The 2023 Estonian Parliamentary Elections have come to an end. Victory was claimed by the Reform Party, under the leadership of current Prime Minister Kaja Kallas. The ruling party scored 31.2% of all votes, thus securing 37 out 101 seats of the Estonian parliament.[i] The second place went to the Conservative People’s Party of Estonia (EKRE), with 16.1% of votes and 17 seats. The third largest group in the new parliament will be the Estonian Centre Party, which managed to secure 15.3% of votes and 16 seats. The most surprising result however is the rise of Estonia 200, with an astounding 13.3% of votes and 13 seats. In the 2019 elections the party failed to reach the required 5% mark needed to enter the parliament, with just 4.3% of votes, this translates to a whopping 9 percent rise in Estonia 200s popularity. The Social-Democrats, and Isamaa party have claimed 9 and 8 seats respectively. Prime Minister Kallas and her Reform Party may have emerged as the primary force the question remains however how will they manage.
Coalition Governments and Issues of Cooperation
Despite the relative strength and popularity of the Reform Party, Kaja Kallas’ administration had faced several challenges in its time. In 2019 the Reform Party secured 28.9% of votes, thus winning the election against the then ruling Centre Party. However, despite the apparent victory they failed to create a government, with a coalition of Centre Party, Conservative People’s Party (EKRE), and Isamaa surging forward in a bid to set up administration. This government managed to rule for almost half of the term, before being brought down by corruption scandals and internal disputes. This fall gave the opportunity for Kaja Kallas to set up a joint government with the Centre Party, which previously refused to cooperate. The coalition began on 26th January 2021 and lasted until 14th July 2022, when it fell apart due to internal disputes between the two parties. On 18th July 2022 Kaja Kallas managed to form another coalition government, this time with the Isamaa and the Social Democrats. The brand new coalition was a hybrid of political attitudes with the left leaning Social Democrats and right wing Isamaa. Decision on cooperation was pinned by an egalitarian ideal with each of the factions providing five ministers for the government, with one of Reform Parties candidates becoming the Prime Minister. Despite the superficial conflict of interests a similar situation occurred several times in Estonian politics, and potentially for good reasons. The current administration has been the most stable coalition in the 2019-2023 term. The government sustained and enhanced its commitment to supporting Ukraine, oftentimes leading the way for other western states in the matter, with Estonia’s military assistance reaching the level of 1 percent of the country’s GDP – 370 million euro.[ii]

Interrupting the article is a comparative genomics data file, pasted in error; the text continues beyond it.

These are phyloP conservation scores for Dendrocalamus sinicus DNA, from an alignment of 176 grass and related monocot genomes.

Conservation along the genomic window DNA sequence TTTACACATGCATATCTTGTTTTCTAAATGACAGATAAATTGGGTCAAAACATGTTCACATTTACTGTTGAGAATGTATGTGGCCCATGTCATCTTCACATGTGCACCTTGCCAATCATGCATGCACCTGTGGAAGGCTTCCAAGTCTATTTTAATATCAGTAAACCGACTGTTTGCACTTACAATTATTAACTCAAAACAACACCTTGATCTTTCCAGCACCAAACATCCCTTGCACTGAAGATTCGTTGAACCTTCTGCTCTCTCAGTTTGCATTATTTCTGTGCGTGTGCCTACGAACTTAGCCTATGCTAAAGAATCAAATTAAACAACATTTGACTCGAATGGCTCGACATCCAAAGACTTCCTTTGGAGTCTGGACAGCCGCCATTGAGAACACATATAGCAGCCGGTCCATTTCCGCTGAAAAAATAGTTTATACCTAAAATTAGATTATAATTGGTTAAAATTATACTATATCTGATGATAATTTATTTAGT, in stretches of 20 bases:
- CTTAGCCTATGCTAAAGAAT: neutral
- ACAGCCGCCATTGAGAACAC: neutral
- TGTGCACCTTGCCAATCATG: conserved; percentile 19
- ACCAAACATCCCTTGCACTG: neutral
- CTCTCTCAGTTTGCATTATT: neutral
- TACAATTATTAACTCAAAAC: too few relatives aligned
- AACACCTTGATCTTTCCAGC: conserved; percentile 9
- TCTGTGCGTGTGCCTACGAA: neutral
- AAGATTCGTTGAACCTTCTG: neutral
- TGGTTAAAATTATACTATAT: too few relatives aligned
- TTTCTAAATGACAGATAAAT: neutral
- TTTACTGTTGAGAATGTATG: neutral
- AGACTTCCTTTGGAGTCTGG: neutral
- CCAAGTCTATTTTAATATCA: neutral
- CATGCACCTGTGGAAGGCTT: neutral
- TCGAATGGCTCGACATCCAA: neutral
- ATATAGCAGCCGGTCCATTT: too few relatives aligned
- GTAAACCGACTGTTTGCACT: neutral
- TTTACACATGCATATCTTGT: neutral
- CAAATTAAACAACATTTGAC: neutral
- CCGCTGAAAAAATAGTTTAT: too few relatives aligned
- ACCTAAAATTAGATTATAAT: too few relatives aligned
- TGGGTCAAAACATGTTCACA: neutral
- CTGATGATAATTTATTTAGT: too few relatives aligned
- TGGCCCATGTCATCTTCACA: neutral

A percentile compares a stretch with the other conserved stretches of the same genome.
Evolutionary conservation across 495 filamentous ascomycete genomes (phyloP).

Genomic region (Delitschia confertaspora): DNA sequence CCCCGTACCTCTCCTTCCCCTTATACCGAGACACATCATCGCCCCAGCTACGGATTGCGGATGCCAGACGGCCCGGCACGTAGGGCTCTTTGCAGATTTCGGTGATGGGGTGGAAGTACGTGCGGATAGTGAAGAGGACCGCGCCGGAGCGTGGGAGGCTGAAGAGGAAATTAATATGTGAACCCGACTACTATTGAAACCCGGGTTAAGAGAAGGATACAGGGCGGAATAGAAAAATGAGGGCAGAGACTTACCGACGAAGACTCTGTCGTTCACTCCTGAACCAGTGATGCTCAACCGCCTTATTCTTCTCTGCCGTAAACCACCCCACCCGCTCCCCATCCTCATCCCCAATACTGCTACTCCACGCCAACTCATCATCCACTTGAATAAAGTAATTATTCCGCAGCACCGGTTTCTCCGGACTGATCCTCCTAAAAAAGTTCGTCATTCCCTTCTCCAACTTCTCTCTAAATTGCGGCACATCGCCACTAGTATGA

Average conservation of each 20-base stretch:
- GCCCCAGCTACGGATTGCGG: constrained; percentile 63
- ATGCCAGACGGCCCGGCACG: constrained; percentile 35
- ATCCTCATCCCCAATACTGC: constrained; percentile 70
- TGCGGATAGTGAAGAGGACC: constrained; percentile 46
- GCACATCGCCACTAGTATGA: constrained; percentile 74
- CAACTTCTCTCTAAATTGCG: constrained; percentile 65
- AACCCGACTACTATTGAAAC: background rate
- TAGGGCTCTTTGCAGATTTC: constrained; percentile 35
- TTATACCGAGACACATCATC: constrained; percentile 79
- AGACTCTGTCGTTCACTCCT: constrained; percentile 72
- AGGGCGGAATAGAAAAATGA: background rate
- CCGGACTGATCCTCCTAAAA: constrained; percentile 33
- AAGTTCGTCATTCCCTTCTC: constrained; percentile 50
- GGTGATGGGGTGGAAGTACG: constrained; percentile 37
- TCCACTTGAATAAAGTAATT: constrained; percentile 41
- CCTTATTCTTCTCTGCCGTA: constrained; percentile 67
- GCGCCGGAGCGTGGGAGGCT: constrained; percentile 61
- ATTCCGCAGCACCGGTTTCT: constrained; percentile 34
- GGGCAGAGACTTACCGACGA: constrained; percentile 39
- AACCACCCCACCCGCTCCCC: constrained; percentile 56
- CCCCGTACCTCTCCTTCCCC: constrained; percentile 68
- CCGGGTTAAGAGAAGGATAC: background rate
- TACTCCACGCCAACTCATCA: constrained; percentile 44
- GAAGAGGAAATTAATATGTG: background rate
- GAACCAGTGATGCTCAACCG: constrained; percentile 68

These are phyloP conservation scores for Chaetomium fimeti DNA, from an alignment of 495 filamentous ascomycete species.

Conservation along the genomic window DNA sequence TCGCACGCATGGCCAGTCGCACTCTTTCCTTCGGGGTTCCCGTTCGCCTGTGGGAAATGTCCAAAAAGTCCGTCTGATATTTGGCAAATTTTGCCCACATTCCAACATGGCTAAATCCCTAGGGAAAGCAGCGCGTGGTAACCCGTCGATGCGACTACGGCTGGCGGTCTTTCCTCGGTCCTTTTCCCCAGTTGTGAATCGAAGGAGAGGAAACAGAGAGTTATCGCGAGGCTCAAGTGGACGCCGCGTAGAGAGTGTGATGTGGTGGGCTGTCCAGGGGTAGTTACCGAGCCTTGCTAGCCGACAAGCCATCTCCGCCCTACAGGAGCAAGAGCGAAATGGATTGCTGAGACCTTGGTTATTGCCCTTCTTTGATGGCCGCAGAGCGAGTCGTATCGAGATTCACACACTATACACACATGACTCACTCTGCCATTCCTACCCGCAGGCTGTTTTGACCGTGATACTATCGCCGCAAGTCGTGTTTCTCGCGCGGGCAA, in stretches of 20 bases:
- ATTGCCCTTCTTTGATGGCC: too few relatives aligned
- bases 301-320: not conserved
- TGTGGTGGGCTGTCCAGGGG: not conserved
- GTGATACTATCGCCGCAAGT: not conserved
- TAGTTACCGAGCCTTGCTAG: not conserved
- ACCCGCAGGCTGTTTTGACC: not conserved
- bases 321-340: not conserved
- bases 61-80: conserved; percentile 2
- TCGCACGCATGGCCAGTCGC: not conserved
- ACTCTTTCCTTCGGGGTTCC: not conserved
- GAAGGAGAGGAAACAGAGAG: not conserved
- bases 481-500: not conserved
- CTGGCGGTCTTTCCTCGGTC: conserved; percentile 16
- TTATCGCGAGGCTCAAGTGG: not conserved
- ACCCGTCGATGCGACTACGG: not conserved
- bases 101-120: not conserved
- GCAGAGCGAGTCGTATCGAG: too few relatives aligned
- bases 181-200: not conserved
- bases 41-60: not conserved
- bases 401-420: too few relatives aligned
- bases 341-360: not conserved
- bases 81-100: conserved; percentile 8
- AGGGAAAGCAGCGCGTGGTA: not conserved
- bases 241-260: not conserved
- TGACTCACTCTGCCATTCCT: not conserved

The 2023 elections showed the effectiveness and popularity of Kaja Kallas’ new government, with an increase of votes, from 28.9 to 31.2% . This is also much more vital, as Kremlin information campaigns strived to show that the majority of western society does not want to keep supporting Ukraine. Despite that however, Kaja Kallas is enjoying growing popularity, showing that “there is no fatigue in the West regarding Ukraine” as stated by Oleksandr Merezkho – a member of Ukraine’s parliament.[iii] It also serves as a political blow against the machinations of the Kremlin, trying to grind down western resolve in supporting Ukraine – so far unsuccessfully. Though other members of the government coalition saw a decrease in support, potentially challenging the ability of the coalition to continue into the new term. However, given the high popularity of Kaja Kallas, proven by the record breaking number of votes cast for her, it is quite safe to state that the new government will probably be headed by her and the Reform Party. It is quite possible that Kaja Kallas will continue the so far successful cooperation with Isamaa and Social Democrats, in an effort to strengthen and stabilise Estonian administration, hoping not to repeat the chaotic reshuffling of the previous term. The three parties still possess enough seats to form a majority government, however other factions may potentially seek to challenge the balance of power. Notable here is the Estonia 200 party which was formed from ex-members of the Isamaa and Social Democrat parties, and which now is in possession of 13 seats. Whether the new party will seek to challenge the existing coalition under Kaja Kallas’ or support it remains to be seen. What is known however is that the EKRE will stand against Kaja Kallas, due to ideological differences, Ukraine among them.[iv] The Centre Party’s allegiances are as of yet unknown, as many of their policies align with the Reform Party, but the history of unsuccessful cooperation and doubts on the Centre’s position on supporting Ukraine might prove problematic. What is quite sure however, is that the Reform Party’s leadership will continue to strengthen the relations between Estonia and the EU, with the majority of the current administration supporting progressive values so present in the policies of the West.